165 Fasken Land and Minerals, Ltd. v. Occidental Permian Ltd.

Wednesday, September 2nd, 2015

Richard F. Brown

 
Trenolone v. Cook Exploration Company, 166 S.W.3d 495 (Tex. App.—Texarkana 2005, no writ), examined the rights of the surface owner and the mineral lessee in an abandoned pipeline. In 1961, Cities Service acquired a pipeline right-of-way easement under what eventually became Trenolone’s residential neighborhood. The easement provided:
 
This right-of-way agreement may be assigned by GRANTEE, its successors and assigns, in whole or in part, vesting in any other person, firm or corporation any or all rights granted hereby, including the ownership of any facilities in place, together with full rights of ingress and egress for the maintenance, repair, operation, replacement and removal thereof.
 
Trident N.G.L. Inc., successor-in-interest to Cities Service, removed portions of the pipeline, capped the rest, and released the right-of-way in 1993. Cook, as the lessee under oil and gas leases covering the same land, claimed the right to transport gas through the pipeline. Trenolone, the surface owner, disputed Cook’s right to use the pipeline, ownership of the easement and ownership of the pipeline.
 
Cook asserted that, as the mineral lessee and thus the owner of the dominant estate, absent an express limitation, it had the right to use so much of the land, both surface and subsurface, as was reasonably necessary to enjoy the terms of the lease. The court agreed, but noted that whether the lease’s grant of the dominant estate carries the right to use a particular easement is a fact question. The surface owner has the burden of proof, but the surface owner may show that the use of the surface by the lessee is not reasonably necessary. Without directly citing any facts in this case as to whether or not this particular use was reasonably necessary, the court held that fact questions existed and reversed and remanded the trial court’s summary judgment for Cook.
 
Presumably the court was focused on the issues relevant to whether Cook could use this particular right-of-way and pipeline, rather than the broad question of whether the lessee could use a pipeline to transport gas. That is, could Cook use this pipeline across this easement to transport gas? Whether personal property (a pipeline in this case) has become part of the realty is dependent on the intent of the parties placing the property in the soil, which is a fact question. However, the issue in this case was determined as a matter of law because of the undisputed evidence represented by the terms of the easement itself. Cities Service had the right to remove the pipeline, and therefore it could not become a permanent accession to the freehold. Moreover, Trident actually did remove part of it. Therefore, the pipeline was conclusively personalty.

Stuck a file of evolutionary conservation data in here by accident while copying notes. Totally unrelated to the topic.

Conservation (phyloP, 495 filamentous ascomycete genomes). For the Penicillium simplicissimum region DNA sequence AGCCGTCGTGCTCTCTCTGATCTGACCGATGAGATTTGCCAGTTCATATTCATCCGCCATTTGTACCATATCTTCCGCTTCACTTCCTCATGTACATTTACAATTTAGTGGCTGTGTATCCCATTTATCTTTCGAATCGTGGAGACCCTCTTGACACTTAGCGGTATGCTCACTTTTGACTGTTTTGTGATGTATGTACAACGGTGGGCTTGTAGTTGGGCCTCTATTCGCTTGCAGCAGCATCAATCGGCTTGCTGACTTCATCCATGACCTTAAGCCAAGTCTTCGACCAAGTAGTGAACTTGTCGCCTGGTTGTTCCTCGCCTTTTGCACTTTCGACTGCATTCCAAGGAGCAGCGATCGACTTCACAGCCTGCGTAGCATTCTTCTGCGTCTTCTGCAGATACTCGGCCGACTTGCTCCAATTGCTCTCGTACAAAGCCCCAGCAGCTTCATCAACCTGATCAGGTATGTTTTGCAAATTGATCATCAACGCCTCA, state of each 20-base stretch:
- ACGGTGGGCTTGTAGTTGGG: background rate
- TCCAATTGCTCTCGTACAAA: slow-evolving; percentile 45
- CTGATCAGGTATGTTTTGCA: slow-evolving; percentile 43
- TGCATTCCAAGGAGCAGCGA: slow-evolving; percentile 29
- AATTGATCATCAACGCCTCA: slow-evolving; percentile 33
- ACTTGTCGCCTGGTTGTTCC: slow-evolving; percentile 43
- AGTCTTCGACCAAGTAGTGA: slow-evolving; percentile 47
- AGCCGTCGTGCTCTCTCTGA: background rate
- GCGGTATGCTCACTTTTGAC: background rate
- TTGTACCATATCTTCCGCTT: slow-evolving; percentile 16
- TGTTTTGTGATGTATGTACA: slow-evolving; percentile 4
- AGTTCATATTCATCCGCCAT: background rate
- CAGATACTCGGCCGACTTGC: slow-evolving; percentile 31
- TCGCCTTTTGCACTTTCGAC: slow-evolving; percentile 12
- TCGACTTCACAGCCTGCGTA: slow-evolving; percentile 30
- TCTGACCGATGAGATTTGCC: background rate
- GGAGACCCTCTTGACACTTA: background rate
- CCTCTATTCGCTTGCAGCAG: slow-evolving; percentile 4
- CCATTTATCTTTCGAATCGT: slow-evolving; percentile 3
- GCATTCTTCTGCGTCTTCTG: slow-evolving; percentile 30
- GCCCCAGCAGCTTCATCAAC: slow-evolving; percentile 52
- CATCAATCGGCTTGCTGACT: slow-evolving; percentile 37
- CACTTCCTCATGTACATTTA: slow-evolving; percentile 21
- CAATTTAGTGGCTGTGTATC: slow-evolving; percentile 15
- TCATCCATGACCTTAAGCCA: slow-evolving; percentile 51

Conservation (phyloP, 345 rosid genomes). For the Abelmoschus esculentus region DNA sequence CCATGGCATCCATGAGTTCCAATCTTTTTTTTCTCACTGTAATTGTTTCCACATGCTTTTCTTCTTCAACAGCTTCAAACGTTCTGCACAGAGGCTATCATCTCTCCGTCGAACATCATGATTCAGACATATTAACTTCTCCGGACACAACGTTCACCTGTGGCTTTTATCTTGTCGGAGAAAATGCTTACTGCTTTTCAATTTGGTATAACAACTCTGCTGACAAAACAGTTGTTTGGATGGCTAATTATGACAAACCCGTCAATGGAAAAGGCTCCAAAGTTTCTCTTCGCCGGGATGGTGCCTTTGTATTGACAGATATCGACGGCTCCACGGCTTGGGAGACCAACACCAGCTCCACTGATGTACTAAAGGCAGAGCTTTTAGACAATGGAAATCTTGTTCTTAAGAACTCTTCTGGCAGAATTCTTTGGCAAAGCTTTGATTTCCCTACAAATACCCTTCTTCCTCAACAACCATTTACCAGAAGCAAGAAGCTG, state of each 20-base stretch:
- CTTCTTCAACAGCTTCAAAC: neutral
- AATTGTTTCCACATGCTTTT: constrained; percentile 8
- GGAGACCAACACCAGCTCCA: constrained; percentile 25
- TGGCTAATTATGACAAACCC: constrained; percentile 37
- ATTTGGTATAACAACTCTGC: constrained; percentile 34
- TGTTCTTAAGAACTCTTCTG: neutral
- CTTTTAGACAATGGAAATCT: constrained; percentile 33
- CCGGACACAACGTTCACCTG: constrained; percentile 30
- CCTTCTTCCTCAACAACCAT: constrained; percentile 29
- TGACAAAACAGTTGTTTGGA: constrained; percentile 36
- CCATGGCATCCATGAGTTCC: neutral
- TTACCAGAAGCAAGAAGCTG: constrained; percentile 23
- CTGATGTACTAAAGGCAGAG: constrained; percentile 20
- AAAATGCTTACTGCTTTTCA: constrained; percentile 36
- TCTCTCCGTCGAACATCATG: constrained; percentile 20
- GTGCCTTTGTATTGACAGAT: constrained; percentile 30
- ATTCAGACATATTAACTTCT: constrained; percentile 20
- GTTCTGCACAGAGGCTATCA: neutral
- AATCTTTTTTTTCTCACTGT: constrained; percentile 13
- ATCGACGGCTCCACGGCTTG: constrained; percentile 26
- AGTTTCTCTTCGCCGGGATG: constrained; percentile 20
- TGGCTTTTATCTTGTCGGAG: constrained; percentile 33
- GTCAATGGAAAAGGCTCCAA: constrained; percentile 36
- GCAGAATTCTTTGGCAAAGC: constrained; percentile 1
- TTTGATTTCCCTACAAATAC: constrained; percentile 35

Title to abandoned personal property vests in the first person lawfully reducing it to possession. In this case, Cook started using the pipeline to transport gas in 1991, Trident formally released the right-of-way in 1993, and Cook continued using it after 1993. There was evidence that Trident informally abandoned the pipeline before Cook started using in 1991. The court held that the rule (“finders keepers”) on abandoned property means that a person must reduce it to lawful possession after the property has been abandoned, which is a fact question in this case.
 
Trenolone claimed that by Trident’s release of the right-of-way “to the property owners” in 1993, Trident intended that ownership of the pipeline and the easement would be in the surface owners. The court held that the issue was not Trident’s intent, but the intent of the parties to the original pipeline assignment. Based on the assignment, the court held that the easement, when released, did revert to the surface owner, but the land was still subject to the mineral owner’s reasonable use. Moreover, ownership of the easement does not resolve ownership of the pipeline, which is personalty, and which does not necessarily follow ownership of the easement. Therefore, the court remanded for a determination of the timing of the abandonment, the beginning of Cook’s use, and the reasonableness of that usage.
 
The case illustrates the lessee’s risk in assuming that lessee can use whatever the lessee finds on the premises, and that the ownership of abandoned property and the right to use it can become complex, particularly when the surface owner is not a lessor.